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Custody issues when a parent wants to move

Here in Montana, we are enjoy wide open spaces and room to breathe without hundreds or thousands of other people crowded around. Unfortunately, being at home on the range can prove difficult when it comes to child custody disputes.

For many parents divorcing in Montana, custody issues are very difficult to resolve — especially when one parent decides to move away.

If you want to move away from your child's other parent, there is a very high likelihood that doing so will complicate your custody arrangement. This doesn't mean that its impossible, but it is an issue you should approach very carefully.

In most cases, it is wise to enlist the guidance of an experienced attorney. Even if you can accomplish your goals without involving a court, making choices that conflict with an existing custody order may land you in hot water sooner or later. It is always wiser to make sure you're covered legally before making any big moves (geographical or otherwise).

Do you plan to move without your child?

This is a huge issue, obviously, but you'd be surprised how many parents think that it's not a big deal if they choose to move away with or without a child. At the heart of a custody arrangement is a delicate balance between the needs of the child and what is best for them, surrounded by the ability of one or both parents to provide for the child.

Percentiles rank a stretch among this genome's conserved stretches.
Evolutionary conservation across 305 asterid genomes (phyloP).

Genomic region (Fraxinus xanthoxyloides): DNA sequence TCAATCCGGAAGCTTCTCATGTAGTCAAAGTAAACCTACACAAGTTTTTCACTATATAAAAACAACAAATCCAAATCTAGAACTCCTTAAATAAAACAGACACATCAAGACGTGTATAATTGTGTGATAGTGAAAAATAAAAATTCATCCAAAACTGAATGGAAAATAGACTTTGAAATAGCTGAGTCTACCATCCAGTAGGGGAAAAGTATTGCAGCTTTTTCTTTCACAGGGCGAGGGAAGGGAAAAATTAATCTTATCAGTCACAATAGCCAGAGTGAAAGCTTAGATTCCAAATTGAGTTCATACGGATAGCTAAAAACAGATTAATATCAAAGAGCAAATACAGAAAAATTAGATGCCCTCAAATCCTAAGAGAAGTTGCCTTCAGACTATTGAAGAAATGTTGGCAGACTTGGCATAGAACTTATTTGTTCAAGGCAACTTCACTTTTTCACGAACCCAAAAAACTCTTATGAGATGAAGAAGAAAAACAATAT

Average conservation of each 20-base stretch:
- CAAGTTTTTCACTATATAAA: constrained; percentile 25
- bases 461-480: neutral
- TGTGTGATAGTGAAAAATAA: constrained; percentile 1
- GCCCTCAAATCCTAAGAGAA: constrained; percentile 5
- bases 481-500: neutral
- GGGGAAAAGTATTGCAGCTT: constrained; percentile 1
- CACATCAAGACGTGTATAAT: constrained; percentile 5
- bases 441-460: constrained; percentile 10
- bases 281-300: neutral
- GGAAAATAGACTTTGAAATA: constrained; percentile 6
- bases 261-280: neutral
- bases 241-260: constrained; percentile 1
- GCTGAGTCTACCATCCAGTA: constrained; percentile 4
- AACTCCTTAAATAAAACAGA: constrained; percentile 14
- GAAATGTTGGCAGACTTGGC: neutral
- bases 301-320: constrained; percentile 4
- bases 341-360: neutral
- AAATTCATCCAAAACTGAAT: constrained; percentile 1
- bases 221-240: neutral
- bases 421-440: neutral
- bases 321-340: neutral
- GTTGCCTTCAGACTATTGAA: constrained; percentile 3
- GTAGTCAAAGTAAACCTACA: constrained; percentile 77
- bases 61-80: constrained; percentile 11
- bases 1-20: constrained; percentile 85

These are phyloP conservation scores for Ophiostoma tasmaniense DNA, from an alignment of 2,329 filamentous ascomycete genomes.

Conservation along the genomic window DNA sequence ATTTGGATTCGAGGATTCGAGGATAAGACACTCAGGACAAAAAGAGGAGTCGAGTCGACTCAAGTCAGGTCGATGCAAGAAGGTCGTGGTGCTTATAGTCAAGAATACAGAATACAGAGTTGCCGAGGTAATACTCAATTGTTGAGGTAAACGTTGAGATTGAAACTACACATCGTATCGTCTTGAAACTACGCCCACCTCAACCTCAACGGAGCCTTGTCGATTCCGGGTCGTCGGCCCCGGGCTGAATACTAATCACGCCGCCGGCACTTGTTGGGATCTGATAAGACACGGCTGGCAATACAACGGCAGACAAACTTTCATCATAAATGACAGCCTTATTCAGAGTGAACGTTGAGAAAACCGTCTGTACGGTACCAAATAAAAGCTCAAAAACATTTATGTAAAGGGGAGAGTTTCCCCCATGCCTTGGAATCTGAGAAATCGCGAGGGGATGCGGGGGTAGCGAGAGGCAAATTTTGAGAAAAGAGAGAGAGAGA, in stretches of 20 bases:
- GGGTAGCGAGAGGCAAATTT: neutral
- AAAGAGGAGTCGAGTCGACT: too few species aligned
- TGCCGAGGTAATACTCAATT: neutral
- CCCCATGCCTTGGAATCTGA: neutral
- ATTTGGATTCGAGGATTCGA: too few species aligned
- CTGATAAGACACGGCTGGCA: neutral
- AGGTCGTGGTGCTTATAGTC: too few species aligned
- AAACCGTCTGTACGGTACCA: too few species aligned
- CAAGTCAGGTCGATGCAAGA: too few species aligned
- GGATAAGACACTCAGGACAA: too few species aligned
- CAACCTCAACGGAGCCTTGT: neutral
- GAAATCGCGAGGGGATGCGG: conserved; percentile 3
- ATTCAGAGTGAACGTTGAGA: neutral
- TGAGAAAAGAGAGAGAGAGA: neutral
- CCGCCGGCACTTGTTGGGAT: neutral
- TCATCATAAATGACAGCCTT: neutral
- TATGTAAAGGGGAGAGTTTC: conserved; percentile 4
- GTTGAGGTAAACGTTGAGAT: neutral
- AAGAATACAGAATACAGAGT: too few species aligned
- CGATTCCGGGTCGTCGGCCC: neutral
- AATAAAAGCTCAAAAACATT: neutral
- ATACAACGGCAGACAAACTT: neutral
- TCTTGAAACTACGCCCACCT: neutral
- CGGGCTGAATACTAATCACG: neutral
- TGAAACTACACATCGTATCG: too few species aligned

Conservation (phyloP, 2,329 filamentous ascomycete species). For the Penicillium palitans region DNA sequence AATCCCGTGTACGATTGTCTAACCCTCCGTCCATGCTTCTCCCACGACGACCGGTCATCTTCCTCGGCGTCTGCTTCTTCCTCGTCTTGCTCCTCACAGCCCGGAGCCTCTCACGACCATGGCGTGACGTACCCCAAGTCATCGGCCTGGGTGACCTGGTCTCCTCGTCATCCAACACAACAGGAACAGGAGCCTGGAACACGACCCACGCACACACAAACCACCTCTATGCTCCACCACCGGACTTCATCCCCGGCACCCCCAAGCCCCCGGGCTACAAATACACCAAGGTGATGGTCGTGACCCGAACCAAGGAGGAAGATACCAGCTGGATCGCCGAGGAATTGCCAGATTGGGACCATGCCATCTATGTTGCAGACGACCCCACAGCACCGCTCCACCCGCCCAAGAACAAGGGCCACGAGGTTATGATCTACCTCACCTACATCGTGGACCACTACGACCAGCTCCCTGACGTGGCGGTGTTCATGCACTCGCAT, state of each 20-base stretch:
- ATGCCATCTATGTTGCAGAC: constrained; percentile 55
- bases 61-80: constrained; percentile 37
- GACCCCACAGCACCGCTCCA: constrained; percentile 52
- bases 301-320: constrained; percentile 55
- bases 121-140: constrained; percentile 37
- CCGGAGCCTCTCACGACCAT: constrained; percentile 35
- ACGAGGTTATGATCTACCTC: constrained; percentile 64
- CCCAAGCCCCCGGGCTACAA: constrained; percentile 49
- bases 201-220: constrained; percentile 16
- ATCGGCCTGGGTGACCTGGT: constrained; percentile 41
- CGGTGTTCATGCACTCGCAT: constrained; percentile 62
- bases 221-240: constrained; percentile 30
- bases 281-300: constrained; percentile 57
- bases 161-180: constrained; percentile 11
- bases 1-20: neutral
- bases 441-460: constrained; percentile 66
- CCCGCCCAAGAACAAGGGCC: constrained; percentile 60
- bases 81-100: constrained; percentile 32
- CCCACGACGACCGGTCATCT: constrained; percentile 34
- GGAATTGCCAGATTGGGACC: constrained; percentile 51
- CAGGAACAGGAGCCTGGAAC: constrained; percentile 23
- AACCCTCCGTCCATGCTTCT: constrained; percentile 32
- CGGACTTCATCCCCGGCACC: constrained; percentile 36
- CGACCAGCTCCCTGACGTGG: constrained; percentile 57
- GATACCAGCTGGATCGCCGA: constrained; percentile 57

If, for instance, you plan to move away from Billings on your own, leaving your child with his or her other parent, or with a family member, it is very important that you make sure the other parent understands the situation and can pick up your slack. If you do not, the court may not take kindly to your actions — especially if you fall behind on any child support obligations.

Do you plan to move with the child?

Far more complicated, of course, are scenarios where one parent wishes to move away from the other parent and take the child with them. In these cases, you definitely want to make sure you consult with an attorney.

What you might think of as normal relocation, the other parent may claim is parental kidnapping.

Depending on the nature of your existing custody arrangement and the number of privileges that the other parent currently enjoys, you may face more or less difficulty getting proper approval to move away.

If your move takes you out of state, it is even more crucial that you dot your i's and cross your t's. Moving out of state generally means severely hampering the other parent's access to the child, and you must make a strong case that this is in the best interest of the child.

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